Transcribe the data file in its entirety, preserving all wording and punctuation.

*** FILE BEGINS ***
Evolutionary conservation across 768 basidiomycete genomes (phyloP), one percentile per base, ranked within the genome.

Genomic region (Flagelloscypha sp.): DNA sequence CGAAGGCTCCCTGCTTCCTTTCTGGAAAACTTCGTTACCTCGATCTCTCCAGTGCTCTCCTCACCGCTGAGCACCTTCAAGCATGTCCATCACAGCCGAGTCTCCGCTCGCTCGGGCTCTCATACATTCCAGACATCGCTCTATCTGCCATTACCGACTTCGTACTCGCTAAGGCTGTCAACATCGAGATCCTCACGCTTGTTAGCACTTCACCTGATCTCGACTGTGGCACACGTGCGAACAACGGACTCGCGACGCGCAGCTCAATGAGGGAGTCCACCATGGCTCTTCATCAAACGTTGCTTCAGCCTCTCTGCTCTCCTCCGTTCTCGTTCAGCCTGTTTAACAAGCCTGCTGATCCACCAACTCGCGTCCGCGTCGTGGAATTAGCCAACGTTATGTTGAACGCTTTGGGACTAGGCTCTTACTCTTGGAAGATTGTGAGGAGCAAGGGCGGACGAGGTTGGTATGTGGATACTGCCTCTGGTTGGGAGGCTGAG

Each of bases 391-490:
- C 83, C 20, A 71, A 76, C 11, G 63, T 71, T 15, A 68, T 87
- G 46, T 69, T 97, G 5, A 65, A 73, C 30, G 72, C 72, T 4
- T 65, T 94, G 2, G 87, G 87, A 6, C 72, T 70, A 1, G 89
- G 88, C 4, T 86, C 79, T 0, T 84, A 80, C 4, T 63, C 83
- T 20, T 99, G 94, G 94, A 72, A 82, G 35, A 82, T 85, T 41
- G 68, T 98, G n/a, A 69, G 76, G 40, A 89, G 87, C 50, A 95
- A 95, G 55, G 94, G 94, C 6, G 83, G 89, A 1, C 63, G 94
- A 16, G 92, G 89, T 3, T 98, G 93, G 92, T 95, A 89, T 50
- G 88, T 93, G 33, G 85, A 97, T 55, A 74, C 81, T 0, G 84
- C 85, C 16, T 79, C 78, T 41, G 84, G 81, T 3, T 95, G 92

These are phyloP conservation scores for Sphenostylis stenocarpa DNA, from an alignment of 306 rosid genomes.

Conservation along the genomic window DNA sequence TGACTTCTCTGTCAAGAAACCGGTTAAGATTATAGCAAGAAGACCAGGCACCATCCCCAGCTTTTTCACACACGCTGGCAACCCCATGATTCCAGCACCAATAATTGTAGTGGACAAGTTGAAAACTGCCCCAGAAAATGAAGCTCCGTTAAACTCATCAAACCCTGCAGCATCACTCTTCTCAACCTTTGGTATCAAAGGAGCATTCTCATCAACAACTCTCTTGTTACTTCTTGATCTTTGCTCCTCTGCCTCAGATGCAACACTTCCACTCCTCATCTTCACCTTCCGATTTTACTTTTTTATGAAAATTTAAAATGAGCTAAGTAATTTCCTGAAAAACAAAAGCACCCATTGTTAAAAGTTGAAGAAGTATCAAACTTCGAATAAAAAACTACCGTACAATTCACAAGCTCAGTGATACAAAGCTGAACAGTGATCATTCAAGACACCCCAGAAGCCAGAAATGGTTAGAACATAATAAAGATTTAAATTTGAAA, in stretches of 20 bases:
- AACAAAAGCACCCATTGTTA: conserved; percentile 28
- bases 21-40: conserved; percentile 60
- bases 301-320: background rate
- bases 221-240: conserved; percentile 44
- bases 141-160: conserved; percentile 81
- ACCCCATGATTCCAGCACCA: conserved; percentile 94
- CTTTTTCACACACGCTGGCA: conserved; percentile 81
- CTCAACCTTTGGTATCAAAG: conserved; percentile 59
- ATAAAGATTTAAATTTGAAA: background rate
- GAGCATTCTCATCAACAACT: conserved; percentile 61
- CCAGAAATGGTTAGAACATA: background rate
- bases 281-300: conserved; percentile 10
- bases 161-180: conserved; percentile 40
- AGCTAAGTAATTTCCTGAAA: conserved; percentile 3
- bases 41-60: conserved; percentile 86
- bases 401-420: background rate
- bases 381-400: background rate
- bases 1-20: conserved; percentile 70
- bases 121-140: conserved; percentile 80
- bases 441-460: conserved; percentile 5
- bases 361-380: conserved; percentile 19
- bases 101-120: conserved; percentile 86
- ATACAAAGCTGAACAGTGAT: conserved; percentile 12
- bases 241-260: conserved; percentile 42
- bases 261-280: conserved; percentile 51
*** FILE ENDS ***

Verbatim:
Evolutionary conservation across 768 basidiomycete genomes (phyloP), one percentile per base, ranked within the genome.

Genomic region (Flagelloscypha sp.): DNA sequence CGAAGGCTCCCTGCTTCCTTTCTGGAAAACTTCGTTACCTCGATCTCTCCAGTGCTCTCCTCACCGCTGAGCACCTTCAAGCATGTCCATCACAGCCGAGTCTCCGCTCGCTCGGGCTCTCATACATTCCAGACATCGCTCTATCTGCCATTACCGACTTCGTACTCGCTAAGGCTGTCAACATCGAGATCCTCACGCTTGTTAGCACTTCACCTGATCTCGACTGTGGCACACGTGCGAACAACGGACTCGCGACGCGCAGCTCAATGAGGGAGTCCACCATGGCTCTTCATCAAACGTTGCTTCAGCCTCTCTGCTCTCCTCCGTTCTCGTTCAGCCTGTTTAACAAGCCTGCTGATCCACCAACTCGCGTCCGCGTCGTGGAATTAGCCAACGTTATGTTGAACGCTTTGGGACTAGGCTCTTACTCTTGGAAGATTGTGAGGAGCAAGGGCGGACGAGGTTGGTATGTGGATACTGCCTCTGGTTGGGAGGCTGAG

Each of bases 391-490:
- C 83, C 20, A 71, A 76, C 11, G 63, T 71, T 15, A 68, T 87
- G 46, T 69, T 97, G 5, A 65, A 73, C 30, G 72, C 72, T 4
- T 65, T 94, G 2, G 87, G 87, A 6, C 72, T 70, A 1, G 89
- G 88, C 4, T 86, C 79, T 0, T 84, A 80, C 4, T 63, C 83
- T 20, T 99, G 94, G 94, A 72, A 82, G 35, A 82, T 85, T 41
- G 68, T 98, G n/a, A 69, G 76, G 40, A 89, G 87, C 50, A 95
- A 95, G 55, G 94, G 94, C 6, G 83, G 89, A 1, C 63, G 94
- A 16, G 92, G 89, T 3, T 98, G 93, G 92, T 95, A 89, T 50
- G 88, T 93, G 33, G 85, A 97, T 55, A 74, C 81, T 0, G 84
- C 85, C 16, T 79, C 78, T 41, G 84, G 81, T 3, T 95, G 92

These are phyloP conservation scores for Sphenostylis stenocarpa DNA, from an alignment of 306 rosid genomes.

Conservation along the genomic window DNA sequence TGACTTCTCTGTCAAGAAACCGGTTAAGATTATAGCAAGAAGACCAGGCACCATCCCCAGCTTTTTCACACACGCTGGCAACCCCATGATTCCAGCACCAATAATTGTAGTGGACAAGTTGAAAACTGCCCCAGAAAATGAAGCTCCGTTAAACTCATCAAACCCTGCAGCATCACTCTTCTCAACCTTTGGTATCAAAGGAGCATTCTCATCAACAACTCTCTTGTTACTTCTTGATCTTTGCTCCTCTGCCTCAGATGCAACACTTCCACTCCTCATCTTCACCTTCCGATTTTACTTTTTTATGAAAATTTAAAATGAGCTAAGTAATTTCCTGAAAAACAAAAGCACCCATTGTTAAAAGTTGAAGAAGTATCAAACTTCGAATAAAAAACTACCGTACAATTCACAAGCTCAGTGATACAAAGCTGAACAGTGATCATTCAAGACACCCCAGAAGCCAGAAATGGTTAGAACATAATAAAGATTTAAATTTGAAA, in stretches of 20 bases:
- AACAAAAGCACCCATTGTTA: conserved; percentile 28
- bases 21-40: conserved; percentile 60
- bases 301-320: background rate
- bases 221-240: conserved; percentile 44
- bases 141-160: conserved; percentile 81
- ACCCCATGATTCCAGCACCA: conserved; percentile 94
- CTTTTTCACACACGCTGGCA: conserved; percentile 81
- CTCAACCTTTGGTATCAAAG: conserved; percentile 59
- ATAAAGATTTAAATTTGAAA: background rate
- GAGCATTCTCATCAACAACT: conserved; percentile 61
- CCAGAAATGGTTAGAACATA: background rate
- bases 281-300: conserved; percentile 10
- bases 161-180: conserved; percentile 40
- AGCTAAGTAATTTCCTGAAA: conserved; percentile 3
- bases 41-60: conserved; percentile 86
- bases 401-420: background rate
- bases 381-400: background rate
- bases 1-20: conserved; percentile 70
- bases 121-140: conserved; percentile 80
- bases 441-460: conserved; percentile 5
- bases 361-380: conserved; percentile 19
- bases 101-120: conserved; percentile 86
- ATACAAAGCTGAACAGTGAT: conserved; percentile 12
- bases 241-260: conserved; percentile 42
- bases 261-280: conserved; percentile 51